Several researchers have previously investigated the involvement of the NTRC/2-Cys Prx system in several stress conditions, such as cold temperature, methyl viologen, and heat, by using Arabidopsis, and they have found that NTRC and 2-Cys Prx could enhance some environmental stress tolerances , , . The NTRC/2-Cys Prx system may enhance many other environmental stress tolerances because such stresses seem to be accompanied by oxidative stress . Our previous study ,  suggested the involvement of mCvNTRC in the acquisition of freezing tolerance of the unicellular green alga, Chlorella vulgaris, by interacting with Chlorella 2-Cys Prx. To clarify their involvement and function in the acquisition of freezing tolerance of Chlorella, in the present study, we newly isolated a cDNA clone encoding 2-Cys Prx from Chlorella and examined peroxide reduction activity of Chlorella NTRC/2-Cys Prx antioxidant system by reconstitution experiment using both recombinant mCvNTRC and mCvPrx proteins. Furthermore, the corresponding genes were expressed in yeast to investigate the effect of the mCvNTRC/mCvPrx antioxidant system on several environmental stress tolerances.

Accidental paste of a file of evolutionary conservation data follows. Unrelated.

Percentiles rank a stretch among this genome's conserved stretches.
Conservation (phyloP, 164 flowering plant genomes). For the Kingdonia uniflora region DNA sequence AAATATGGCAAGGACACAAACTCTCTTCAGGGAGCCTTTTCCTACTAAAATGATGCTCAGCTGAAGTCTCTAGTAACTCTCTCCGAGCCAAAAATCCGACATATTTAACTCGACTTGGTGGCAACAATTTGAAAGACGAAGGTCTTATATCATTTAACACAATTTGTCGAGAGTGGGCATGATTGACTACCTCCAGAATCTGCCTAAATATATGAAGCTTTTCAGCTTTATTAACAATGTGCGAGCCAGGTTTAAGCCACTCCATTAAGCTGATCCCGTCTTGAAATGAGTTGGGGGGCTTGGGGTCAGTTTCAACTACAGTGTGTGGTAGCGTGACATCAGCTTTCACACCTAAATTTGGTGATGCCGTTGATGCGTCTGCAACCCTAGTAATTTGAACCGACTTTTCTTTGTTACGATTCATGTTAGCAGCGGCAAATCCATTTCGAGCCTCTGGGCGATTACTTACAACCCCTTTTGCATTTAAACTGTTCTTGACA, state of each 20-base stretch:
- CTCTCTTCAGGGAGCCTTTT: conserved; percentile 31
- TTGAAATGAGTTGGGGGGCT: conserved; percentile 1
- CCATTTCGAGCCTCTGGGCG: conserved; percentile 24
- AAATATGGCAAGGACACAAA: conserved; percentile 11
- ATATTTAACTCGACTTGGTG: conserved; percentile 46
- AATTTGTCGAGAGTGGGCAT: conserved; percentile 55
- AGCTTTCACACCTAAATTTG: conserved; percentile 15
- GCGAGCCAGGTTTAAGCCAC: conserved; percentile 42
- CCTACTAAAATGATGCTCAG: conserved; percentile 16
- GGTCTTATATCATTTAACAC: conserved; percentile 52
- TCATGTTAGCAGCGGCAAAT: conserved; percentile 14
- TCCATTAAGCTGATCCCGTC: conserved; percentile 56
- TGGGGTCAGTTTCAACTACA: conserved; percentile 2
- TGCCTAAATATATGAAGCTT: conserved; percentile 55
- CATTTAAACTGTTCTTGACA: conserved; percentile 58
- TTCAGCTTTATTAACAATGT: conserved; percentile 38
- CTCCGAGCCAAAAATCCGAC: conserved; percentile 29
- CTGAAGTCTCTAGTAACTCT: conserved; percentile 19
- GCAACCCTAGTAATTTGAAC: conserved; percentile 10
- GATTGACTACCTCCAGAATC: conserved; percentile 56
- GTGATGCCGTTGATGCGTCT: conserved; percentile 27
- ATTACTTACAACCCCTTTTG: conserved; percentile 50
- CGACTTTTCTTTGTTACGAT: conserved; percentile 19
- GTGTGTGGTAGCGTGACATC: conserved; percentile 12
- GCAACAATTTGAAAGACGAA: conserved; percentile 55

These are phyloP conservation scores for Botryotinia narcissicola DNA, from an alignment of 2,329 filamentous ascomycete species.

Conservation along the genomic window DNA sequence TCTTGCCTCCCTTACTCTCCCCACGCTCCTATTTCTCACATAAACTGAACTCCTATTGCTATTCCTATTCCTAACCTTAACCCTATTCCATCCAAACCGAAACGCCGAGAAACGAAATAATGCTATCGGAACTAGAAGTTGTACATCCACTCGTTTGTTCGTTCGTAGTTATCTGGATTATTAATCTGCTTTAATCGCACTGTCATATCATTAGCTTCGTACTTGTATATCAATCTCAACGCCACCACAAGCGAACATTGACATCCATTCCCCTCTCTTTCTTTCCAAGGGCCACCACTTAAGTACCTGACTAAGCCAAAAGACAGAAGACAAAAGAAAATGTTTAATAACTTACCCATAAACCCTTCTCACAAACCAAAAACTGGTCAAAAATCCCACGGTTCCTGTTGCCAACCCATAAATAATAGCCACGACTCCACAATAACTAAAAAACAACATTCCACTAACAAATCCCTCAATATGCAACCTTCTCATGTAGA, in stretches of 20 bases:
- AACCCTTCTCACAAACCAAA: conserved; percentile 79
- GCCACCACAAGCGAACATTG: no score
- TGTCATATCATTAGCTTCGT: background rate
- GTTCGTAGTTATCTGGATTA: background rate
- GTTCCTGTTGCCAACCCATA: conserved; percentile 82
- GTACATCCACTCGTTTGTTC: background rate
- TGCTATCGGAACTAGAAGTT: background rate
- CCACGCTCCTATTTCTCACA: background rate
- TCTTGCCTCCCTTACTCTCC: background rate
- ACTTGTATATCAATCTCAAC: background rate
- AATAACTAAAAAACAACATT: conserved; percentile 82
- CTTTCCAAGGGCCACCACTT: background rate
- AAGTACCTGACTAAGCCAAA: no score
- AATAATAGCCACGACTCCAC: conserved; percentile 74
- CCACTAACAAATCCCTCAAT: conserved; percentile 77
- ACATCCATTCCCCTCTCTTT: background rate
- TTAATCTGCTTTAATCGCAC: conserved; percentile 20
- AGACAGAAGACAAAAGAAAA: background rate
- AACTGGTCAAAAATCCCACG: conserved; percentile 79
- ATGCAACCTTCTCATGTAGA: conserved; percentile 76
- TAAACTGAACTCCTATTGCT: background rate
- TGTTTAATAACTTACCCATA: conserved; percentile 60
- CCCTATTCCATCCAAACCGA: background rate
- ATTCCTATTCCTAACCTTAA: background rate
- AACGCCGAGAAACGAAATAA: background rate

Materials and Methods
Strains and conditions
Escherichia coli BL21(DE3)pLysS/pET-29b(+)/mCvNTRC was used for expression of mature CvNTRC fused with a His-tag in its C-terminal end (His-mCvNTRC) . His-mCvNTRC was expressed by incubation of the E. coli cultures at 25°C for 6 h in the presence of 1 mM isopropyl-ß-D-thiogalactopyranoside (IPTG) as described previously . E. coli JM109 strain was used to express a mature form of the Chlorella 2-Cys Prx gene (mCvPrx). Saccharomyces cerevisiae YPH500 (Mata, ura3-52, lys2-801amber, ade2-101ochre, trp1-Δ63, his3-Δ200, leu2-Δ1; Stratagene, La Jolla, CA, USA) was used for expression of mCvNTRC and mCvPrx genes.
Cloning and sequence analysis of a full-length cDNA clone encoding CvPrx